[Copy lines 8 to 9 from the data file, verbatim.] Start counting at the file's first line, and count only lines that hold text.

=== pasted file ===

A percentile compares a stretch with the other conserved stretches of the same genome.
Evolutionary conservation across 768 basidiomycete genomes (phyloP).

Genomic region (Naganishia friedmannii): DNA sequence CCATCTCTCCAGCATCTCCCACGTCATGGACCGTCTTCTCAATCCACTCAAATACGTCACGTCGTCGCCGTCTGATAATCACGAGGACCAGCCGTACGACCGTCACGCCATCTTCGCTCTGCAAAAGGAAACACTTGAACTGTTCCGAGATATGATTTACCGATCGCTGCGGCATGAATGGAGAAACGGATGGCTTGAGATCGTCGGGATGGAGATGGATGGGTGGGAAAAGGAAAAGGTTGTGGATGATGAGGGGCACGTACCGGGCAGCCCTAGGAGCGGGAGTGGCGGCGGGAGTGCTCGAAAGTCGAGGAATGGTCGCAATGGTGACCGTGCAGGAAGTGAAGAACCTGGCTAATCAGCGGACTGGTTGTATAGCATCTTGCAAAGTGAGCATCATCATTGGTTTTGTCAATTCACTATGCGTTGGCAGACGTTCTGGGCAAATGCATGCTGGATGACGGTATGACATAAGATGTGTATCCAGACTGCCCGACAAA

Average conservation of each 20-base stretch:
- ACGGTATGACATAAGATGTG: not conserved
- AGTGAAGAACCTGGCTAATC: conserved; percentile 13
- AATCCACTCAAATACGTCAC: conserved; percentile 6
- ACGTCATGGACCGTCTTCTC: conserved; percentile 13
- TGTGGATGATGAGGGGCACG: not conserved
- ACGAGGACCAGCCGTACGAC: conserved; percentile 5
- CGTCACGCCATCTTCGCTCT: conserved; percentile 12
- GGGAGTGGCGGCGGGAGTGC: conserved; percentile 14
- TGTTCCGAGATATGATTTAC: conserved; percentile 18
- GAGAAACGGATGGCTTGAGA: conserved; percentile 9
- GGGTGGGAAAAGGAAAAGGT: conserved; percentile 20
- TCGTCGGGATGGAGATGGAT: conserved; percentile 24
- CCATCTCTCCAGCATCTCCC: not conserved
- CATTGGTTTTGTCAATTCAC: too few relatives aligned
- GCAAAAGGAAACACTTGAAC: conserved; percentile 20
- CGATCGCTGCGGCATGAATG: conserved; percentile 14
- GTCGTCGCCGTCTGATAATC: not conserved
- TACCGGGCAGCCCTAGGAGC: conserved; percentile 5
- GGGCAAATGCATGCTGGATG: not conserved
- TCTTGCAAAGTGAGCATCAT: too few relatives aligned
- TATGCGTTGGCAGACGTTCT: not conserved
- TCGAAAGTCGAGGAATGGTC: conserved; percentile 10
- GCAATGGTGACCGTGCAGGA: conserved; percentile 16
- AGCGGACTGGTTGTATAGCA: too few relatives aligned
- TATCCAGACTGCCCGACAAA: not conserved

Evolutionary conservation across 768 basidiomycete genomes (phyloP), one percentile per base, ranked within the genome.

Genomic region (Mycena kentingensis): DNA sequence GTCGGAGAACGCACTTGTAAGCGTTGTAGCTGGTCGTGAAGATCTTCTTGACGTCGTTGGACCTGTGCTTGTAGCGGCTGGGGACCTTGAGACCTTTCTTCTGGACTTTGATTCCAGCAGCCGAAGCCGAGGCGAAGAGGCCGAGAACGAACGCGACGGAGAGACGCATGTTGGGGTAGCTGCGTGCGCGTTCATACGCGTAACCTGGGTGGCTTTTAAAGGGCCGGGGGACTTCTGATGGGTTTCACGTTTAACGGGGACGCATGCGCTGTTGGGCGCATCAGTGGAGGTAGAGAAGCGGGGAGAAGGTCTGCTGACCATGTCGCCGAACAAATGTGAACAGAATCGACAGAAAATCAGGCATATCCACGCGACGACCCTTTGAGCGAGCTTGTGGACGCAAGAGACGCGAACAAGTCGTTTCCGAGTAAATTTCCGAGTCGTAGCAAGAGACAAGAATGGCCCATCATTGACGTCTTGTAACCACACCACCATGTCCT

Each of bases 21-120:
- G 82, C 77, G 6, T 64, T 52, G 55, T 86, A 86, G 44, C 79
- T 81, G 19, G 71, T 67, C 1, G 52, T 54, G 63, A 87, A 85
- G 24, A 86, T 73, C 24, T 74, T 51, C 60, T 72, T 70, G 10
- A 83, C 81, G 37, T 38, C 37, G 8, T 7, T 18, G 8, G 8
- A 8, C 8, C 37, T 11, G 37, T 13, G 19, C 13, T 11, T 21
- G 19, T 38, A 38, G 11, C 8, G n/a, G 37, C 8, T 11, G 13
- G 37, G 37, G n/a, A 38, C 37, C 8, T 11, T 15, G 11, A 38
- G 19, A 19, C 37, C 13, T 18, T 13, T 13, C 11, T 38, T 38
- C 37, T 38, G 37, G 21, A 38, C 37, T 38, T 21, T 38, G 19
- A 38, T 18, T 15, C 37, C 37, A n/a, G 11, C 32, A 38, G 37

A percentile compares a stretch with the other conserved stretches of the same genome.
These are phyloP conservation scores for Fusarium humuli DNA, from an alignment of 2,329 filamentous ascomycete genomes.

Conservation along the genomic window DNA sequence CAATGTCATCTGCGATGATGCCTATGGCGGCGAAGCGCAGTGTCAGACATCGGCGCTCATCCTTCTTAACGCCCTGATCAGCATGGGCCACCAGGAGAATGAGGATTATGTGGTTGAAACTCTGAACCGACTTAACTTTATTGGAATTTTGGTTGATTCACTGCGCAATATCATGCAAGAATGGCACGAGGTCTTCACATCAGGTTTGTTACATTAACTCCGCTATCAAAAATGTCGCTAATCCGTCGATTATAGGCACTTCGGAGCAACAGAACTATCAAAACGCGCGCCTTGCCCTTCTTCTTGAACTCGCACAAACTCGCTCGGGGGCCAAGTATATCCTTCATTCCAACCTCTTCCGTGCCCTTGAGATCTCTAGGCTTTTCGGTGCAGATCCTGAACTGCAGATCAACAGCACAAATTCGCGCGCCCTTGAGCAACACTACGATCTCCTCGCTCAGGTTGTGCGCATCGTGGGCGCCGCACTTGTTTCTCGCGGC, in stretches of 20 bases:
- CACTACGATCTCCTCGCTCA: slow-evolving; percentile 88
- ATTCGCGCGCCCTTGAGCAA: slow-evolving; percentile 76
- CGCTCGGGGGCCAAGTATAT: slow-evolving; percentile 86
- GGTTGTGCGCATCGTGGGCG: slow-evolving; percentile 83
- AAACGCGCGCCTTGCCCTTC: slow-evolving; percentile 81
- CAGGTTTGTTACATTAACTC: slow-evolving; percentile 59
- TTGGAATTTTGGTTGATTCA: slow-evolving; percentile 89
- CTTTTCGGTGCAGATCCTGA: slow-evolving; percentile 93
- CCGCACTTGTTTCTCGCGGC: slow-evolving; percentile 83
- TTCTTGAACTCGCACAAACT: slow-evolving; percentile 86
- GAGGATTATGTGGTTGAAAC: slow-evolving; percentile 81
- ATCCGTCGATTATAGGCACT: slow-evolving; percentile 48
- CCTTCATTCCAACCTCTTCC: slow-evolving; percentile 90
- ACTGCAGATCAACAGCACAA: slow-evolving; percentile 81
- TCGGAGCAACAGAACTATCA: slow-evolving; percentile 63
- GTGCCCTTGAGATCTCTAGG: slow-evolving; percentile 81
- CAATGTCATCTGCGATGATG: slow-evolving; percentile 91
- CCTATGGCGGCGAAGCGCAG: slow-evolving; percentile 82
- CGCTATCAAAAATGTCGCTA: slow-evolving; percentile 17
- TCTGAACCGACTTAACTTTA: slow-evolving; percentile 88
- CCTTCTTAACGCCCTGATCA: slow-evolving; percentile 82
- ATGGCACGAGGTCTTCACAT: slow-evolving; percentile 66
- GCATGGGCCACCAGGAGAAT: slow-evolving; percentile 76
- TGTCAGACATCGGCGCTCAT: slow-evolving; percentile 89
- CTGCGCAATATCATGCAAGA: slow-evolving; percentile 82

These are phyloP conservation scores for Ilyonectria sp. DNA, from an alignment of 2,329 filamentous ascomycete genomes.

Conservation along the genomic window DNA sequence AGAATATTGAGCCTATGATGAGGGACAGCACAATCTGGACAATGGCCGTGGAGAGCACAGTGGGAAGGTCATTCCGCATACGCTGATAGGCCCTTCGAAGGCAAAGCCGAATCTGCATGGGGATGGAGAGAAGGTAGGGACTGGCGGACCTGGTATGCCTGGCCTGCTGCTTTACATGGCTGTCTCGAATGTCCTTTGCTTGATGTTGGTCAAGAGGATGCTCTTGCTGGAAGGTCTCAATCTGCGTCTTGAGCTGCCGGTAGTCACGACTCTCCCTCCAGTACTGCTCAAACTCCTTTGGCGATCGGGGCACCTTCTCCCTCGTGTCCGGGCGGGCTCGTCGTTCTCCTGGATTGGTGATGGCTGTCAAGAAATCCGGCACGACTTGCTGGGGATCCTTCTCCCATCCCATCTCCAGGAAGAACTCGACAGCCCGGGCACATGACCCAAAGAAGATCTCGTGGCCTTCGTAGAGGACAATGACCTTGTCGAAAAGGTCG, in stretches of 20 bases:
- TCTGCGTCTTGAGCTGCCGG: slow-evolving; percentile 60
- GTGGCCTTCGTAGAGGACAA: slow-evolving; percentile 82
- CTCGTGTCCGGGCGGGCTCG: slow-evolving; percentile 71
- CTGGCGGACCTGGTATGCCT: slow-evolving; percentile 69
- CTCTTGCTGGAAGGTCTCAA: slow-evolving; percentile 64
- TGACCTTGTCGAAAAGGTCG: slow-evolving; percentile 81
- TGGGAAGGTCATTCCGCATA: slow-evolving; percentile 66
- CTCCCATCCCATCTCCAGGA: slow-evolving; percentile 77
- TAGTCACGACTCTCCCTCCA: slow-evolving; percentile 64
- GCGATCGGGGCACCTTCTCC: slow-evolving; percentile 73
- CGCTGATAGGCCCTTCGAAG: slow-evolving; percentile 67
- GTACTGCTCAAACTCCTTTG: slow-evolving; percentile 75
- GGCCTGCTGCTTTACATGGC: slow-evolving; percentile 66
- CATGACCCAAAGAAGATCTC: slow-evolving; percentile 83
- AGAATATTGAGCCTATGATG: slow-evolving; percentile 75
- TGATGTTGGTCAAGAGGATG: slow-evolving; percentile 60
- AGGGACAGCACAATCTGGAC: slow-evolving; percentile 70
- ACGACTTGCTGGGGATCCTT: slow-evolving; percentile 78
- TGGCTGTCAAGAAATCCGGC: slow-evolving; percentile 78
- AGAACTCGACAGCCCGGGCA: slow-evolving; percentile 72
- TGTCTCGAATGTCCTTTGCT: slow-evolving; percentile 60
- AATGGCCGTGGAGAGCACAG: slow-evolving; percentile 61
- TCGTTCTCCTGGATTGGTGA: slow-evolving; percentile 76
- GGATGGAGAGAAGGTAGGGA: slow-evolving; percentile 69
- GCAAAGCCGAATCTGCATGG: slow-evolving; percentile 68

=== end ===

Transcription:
- ACGTCATGGACCGTCTTCTC: conserved; percentile 13
- TGTGGATGATGAGGGGCACG: not conserved